The losses of public enterprises fall on the taxpayers, most of whom are not rich. The bulk of tax revenue is derived from indirect taxes and so the poor pay more
Air India is becoming an iconic story about all that is wrong with policymaking in India. This is not about the BJP. It is, at the least, trying to divest itself of Air India. But, over the years, every party which has had any part in running the government at the Centre has failed to face up to the problem of loss making public enterprises.
The origin of the preference for public ownership lies in the Great Depression, when the market economy, so dominant ideologically and empirically, failed massively. Another idea was that ‘ the commanding heights of the economy’ should be in public ownership. These were transport—railways mainly—mining, basic industries such as steel, and public utilities like gas, water, and electricity. They were natural monopolies; so, better off out of private hands. Capitalism was feared and distrusted. Profits were thought to arise from monopoly power or the cheating and exploitation of workers.
On the eve of independence, state direction of the economy was so popular that even the plan drawn up by leading industrialists—Tata, Birla, Sri Ram and others—advocated that the state should play a lead role. Immediately following independence, the industrial policy reserved some sectors where the Centre would initiate development as there were no companies to nationalise. Few of the existing companies were nationalised. One such occurrence was when Imperial Bank was made the State Bank of India. Railways were already in public hands. New units in steel were to be in the public sector. Air India, then just recently launched by JRD Tata, was nationalised.
Fast forward to today and the Soviet Union has collapsed and its economic model is a proven failure. During the 1970s, the developed economies of UK, Germany, and elsewhere, denationalised massively. Air lines owned by countries were privatised or became unsaleable due to losses. British Rail was broken up and routes were sold to private companies on franchise. Telephones used to be in public ownership which would sound bizarre to today’s generation.
India remains resistant to privatisation. Political parties are all of similar economic views. Any divestiture is suspect. Trade unions bristle at the thought of improving efficiency since that may mean redundancies. The UK went through ten years of reforms when Margaret Thatcher took radical steps to shake up the economy. The British economic philosophy of Fabianism, which had shaped Indian thinking, was abandoned in the home country
India finds it difficult to divest. Air India’s losses are gigantic. Its accounts are quite opaque, but one estimate I have seen said that its cumulative losses are Rs 500 crore and its debts Rs 550 crore, as in 2017. The CAG has criticised its accounts, but what we know is that it continues to make losses. The Centre has failed to sell because it put too many constraints on the potential buyer, such as on the ability to fire staff.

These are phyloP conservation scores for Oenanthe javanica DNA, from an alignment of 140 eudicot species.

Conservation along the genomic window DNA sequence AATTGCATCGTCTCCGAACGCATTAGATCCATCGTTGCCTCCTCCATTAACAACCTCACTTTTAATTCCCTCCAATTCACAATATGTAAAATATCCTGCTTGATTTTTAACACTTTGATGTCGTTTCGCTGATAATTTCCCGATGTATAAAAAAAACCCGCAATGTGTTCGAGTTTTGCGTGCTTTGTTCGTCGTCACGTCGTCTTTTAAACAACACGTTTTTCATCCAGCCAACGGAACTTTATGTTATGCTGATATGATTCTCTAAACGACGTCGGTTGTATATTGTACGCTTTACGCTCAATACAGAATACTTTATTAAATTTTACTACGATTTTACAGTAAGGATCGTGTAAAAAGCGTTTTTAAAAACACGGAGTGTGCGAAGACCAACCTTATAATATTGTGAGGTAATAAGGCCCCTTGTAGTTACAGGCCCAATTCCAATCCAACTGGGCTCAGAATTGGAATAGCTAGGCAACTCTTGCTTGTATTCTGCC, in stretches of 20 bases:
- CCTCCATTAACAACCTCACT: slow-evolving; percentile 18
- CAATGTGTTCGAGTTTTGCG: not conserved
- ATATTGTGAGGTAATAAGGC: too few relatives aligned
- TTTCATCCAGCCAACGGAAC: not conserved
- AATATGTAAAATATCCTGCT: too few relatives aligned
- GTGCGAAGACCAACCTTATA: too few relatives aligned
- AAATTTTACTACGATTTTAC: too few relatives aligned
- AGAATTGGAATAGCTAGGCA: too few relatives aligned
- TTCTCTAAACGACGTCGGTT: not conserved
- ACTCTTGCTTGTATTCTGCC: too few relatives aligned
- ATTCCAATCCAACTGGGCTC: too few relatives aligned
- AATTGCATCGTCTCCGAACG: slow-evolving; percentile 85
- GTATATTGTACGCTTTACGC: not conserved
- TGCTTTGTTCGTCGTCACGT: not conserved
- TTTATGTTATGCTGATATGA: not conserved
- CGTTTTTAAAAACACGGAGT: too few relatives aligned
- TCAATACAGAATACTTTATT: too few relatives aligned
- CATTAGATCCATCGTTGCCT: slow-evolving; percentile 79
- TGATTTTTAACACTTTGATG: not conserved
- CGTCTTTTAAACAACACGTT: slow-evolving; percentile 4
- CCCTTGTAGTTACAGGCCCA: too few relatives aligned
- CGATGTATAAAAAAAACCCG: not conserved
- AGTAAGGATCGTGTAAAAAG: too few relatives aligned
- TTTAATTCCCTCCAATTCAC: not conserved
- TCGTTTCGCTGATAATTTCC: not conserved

What is hard to explain to politicians is that the losses of public enterprises fall on the taxpayers, most of whom are not rich. The bulk of tax revenue is derived from indirect taxes and so the poor pay more. Every year Air India stays in public ownership, it is pick-pocketing the poor, who cannot afford to fly or pay its high salaries. It would make perfect sense to give it away for free to anyone who would take it off the government’s hands. We may not get any money, but at least we would not continue to lose.
The same goes for the PSU banks which have compounded the problem by irresponsible lending which is another huge burden on taxpayers as they have to be bailed out by public borrowing. It would make sense for someone to total up all the losses made by all the publicly owned enterprises, as well as all the debts cancelled. This may tell us how big a burden the inefficient public sector is on the poor taxpayer. If trade unions complain, one could even pay off every employee who loses their job and the country would still be better off.
It is a mistake to think that things which are solid, like machines, buildings, tools , vehicles are valuable. Very often they have no market value. During the Cold War days, we were told how the East German economy was industrialised and modern. When the Wall fell and the East and West united, there was an attempt to sell off the assets of the East German state sector by forming a single holding company Truehandsraat. Not a penny was recovered for all those assets. They were solid but valueless.
Much of India’s public sector is valueless. If you added up all their losses over the years, you would get a large number. How large ? My guess is that it would be enough to cost `15 lakh for every one of the 125 crore Indian population!
The author is a prominent economist and Labour peer.